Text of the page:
Carl Hart's Challenge Against the Drug Assumption
by Rachel Kosciusko
On February 12, 2014, a crowded line assembled outside of the lobby of Western Psychiatric Institute and Clinic as a mixture of students, professors, psychologists, and neuroscientists passed through security. All were waiting to hear the controversial yet inspiring words of the first African American male to get his Ph.D. in neuroscience: Carl Hart. His presentation, “Challenging the Assumptions of Drugs,” argues that the drug war propaganda our society has created exaggerates the pathology associated with drug use.
Hart begins his argument in the year 1912, when Edward Huntington Williams, M.D., wrote The New York Times article “Negro Cocaine Fiends are a New Southern Menace” This article reported that Southern sheriffs had increased the caliber of their weapons from .32 to .38 to bring down dangerous “Negroes” under the effects of cocaine. Williams’ writings demonstrate Hart's claim: there is a historical link between drug abuse and racism, an unfortunate reality that continues to be a cultural barrier today.
In support of this claim, Hart points out how the difference in law enforcement regulation between powder cocaine and crack cocaine leads to a skewed percentage of African American arrests. In fact, a 100:1 weight ratio for possession of crack versus powder cocaine was enforced in the United States in 1986, meaning that while a person found in possession of five grams of crack cocaine would face a five year minimum prison sentence, a person holding powder cocaine would only receive the same sentence if found holding 500 grams.
Because powder cocaine is generally preferred by wealthier, usually white consumers, this disparity led to a significant racial bias in drug arrests. In fact, a study conducted after the enforcement of this legislature reported that the national drug arrest rate among African Americans was over four times the drug arrest rate of whites. Furthermore, four years after the law was enacted, the average sentence for possession of cocaine was 93 percent higher for African Americans compared to the white population.
Considering these statistics, it is important to note that from a pharmacological perspective, there is actually little difference between the molecular structure of powder cocaine and crack cocaine. Powder cocaine simply has a hydrochloric acid component that turns the substance into a salt and gives powder cocaine its fine texture. Yet, despite this knowledge, the current sentencing ratio by weight today, enforced by President Obama’s Fair Sentencing Act, remains 18:1. The Fair Sentencing Act was only recently approved by Congress in 2010, eliminating the five-year minimum on sentencing for possession of crack cocaine.
Through Hart's extensive research concerning methamphetamine, he also challenges common beliefs held by law enforcement and government officials that methamphetamine (m-AMPH) has a unique pharmacological profile and results in severe cognitive impairment. Methamphetamine is actually very structurally similar to dextroamphetamine (d-AMPH), a drug authorized to help increase focus within US military aircrews. Interestingly, the only molecular difference between m-AMPH and d-AMPH is one extra methyl group in m-AMPH, which makes it more lipid-soluble, thereby allowing it better access across the blood brain barrier.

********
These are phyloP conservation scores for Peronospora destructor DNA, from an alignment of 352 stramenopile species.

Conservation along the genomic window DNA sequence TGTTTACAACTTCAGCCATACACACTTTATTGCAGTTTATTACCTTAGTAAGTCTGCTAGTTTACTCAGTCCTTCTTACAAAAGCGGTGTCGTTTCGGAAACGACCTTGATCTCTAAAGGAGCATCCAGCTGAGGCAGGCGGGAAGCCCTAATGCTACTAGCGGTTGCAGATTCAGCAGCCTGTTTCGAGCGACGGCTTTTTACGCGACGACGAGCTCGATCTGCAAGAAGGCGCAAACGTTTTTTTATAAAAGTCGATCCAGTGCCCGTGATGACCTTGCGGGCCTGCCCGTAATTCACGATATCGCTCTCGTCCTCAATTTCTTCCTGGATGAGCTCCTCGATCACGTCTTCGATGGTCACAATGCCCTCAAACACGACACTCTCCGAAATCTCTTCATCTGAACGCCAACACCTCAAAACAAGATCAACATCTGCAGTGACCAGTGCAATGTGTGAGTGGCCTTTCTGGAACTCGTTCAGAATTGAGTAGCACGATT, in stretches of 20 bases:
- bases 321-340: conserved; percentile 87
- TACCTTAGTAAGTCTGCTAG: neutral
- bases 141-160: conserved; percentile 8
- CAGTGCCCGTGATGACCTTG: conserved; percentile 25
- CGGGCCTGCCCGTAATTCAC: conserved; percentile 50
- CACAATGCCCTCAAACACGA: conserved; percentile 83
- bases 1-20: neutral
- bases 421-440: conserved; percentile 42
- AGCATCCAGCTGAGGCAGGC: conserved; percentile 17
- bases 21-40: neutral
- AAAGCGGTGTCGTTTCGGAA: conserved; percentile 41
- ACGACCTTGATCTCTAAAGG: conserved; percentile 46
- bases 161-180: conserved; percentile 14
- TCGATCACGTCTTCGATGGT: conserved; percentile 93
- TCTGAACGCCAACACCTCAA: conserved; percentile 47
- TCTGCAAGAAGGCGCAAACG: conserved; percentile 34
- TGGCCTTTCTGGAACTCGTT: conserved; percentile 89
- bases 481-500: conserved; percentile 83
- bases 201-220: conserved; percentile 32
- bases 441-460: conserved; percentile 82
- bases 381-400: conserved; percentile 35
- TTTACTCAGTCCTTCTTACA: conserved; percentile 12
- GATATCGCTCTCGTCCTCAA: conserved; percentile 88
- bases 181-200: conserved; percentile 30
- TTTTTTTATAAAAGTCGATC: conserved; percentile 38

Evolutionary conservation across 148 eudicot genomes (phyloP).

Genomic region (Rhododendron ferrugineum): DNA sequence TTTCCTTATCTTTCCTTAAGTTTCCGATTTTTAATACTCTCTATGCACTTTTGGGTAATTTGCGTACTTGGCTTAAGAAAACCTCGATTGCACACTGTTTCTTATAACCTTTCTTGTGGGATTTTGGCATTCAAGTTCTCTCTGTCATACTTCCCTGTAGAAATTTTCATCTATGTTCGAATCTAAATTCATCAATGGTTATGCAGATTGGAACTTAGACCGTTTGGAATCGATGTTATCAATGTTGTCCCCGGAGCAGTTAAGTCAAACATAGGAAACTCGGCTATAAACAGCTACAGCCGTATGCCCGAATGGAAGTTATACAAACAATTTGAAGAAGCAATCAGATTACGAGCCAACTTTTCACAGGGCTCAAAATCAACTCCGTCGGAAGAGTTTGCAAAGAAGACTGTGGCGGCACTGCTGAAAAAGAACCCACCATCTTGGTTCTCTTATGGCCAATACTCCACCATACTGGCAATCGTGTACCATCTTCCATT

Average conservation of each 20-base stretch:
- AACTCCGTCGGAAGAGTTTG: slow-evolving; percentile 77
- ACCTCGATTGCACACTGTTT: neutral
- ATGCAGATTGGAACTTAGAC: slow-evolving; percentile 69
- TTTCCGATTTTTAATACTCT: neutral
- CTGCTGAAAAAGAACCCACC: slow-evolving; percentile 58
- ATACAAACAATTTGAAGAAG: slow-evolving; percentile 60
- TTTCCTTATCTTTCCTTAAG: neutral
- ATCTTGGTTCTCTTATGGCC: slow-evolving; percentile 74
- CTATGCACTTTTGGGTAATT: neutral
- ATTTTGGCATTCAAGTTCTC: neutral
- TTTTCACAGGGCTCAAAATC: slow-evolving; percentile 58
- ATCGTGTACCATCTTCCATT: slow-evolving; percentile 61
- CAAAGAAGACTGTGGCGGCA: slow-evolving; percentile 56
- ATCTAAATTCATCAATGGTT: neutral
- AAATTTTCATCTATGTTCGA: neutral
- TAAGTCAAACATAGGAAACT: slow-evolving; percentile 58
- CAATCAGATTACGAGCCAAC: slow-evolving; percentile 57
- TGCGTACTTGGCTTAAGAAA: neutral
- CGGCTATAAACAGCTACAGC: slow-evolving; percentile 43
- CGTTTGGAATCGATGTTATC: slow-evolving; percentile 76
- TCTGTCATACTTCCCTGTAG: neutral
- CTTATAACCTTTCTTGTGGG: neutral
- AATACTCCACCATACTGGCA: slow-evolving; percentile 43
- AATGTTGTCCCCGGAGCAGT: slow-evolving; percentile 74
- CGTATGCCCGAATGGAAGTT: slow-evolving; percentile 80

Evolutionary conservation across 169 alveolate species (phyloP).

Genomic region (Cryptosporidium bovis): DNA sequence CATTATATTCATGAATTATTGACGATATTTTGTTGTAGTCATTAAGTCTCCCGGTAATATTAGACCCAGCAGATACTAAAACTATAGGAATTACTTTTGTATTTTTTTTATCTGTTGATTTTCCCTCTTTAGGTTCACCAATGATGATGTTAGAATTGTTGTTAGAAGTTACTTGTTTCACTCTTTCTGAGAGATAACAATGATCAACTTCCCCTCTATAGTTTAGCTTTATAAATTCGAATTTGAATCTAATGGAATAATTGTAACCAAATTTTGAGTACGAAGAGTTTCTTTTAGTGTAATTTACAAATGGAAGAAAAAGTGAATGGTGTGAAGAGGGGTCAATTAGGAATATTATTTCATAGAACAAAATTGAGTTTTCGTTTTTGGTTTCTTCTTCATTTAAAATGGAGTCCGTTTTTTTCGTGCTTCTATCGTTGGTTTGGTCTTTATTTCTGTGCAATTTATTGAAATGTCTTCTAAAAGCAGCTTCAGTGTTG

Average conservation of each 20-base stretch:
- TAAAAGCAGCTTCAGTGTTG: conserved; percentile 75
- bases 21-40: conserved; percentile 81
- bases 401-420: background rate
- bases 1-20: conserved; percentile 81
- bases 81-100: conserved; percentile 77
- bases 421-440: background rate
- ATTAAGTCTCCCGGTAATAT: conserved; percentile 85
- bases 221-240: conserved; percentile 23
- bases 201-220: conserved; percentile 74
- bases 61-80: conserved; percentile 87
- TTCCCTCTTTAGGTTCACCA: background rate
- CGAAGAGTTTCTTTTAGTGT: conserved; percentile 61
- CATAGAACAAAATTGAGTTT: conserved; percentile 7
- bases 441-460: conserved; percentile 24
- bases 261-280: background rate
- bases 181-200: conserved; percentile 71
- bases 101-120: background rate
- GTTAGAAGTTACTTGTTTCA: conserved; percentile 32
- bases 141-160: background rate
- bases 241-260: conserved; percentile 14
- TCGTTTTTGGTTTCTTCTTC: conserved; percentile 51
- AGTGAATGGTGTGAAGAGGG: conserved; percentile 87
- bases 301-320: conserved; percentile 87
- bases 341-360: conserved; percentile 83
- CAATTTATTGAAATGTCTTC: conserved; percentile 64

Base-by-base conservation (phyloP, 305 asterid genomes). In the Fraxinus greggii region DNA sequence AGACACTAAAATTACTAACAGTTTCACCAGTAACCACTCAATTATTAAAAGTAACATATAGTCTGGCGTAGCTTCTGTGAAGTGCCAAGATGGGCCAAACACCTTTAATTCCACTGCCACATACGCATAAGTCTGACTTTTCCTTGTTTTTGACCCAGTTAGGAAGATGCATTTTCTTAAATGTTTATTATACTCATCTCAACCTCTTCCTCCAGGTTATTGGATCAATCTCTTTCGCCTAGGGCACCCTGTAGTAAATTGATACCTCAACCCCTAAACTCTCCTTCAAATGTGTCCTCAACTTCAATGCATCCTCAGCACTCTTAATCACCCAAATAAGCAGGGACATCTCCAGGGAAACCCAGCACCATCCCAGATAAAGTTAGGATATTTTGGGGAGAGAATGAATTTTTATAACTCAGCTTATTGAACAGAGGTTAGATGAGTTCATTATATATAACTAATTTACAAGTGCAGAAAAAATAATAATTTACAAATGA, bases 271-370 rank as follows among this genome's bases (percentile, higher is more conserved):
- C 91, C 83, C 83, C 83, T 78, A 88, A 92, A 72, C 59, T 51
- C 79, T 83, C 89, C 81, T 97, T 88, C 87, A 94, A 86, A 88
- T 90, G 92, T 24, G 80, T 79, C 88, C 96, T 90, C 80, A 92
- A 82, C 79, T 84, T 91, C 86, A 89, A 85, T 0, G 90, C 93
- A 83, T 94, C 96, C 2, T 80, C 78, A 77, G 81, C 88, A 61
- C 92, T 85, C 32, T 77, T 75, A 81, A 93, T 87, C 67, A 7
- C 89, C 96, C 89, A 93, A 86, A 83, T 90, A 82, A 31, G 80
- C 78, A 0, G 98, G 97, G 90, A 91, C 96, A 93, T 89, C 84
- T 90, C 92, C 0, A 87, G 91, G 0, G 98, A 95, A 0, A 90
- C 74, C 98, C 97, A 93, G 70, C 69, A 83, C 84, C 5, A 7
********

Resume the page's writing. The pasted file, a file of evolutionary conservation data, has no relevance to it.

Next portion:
Hart's 2012 article published in Neuropsychopharmacology provides data suggesting that short-term use of m-AMPH actually improves select forms of cognitive functioning, including visuospatial perception, attention, and inhibition. The paper also questions much of the current literature that documents a 10-20 percent decrease in brain activity, which has been previously associated with long-term m-AMPH use. Hart and his colleagues argue that the vast majority of these comparative PET brain-imaging studies select long term m-AMPH users as participants who are generally older and less educated than the control group they are compared against, which usually consists mainly of college graduates. Seeing more brain activity and cognitive functioning in a control group that has a higher overall level of education is no surprise, and does not scientifically prove that long term use of m-AMPH leads to a concerning decrease in brain function.
”Don’t believe the hype,” says Hart. While there is always potential for abuse, these misconceived notions stigmatize drug users and lead to ill-advised policy making. Hart asserts that one of his main motivations to conduct this study was to refute the idea that long-term m-AMPH users could not beneﬁt from cognitive behavioral therapy. This is an effective treatment paradigm that helps patients recognize the damaging thoughts that point them toward destructive behavior. Hart hopes to see his research have further influence in decriminalizing drug use. With one-and-a-half million arrests for drug use each year, we damper the likelihood of these same number of individuals finding a steady job and paying taxes. Moreover, Hart argues that stigmatized drug use leads to skewed public health outreach. With a majority of public health funding going toward the war on drugs, there is not enough focus on how to actually avoid the likely causes of overdose mortality. For example, many heroin-related deaths result from mixing the drug with a depressant, such as alcohol or Xanax.
Many of us grew up with the D.A.R.E. program, viewing commercials and billboards about the toxic effects of drugs. But through this process, could we be missing a whole other host of underlying issues? It will be up to future clinicians and researchers to improve this intriguing yet disturbing sector of health care, where the fields of neuroscience and social justice intersect.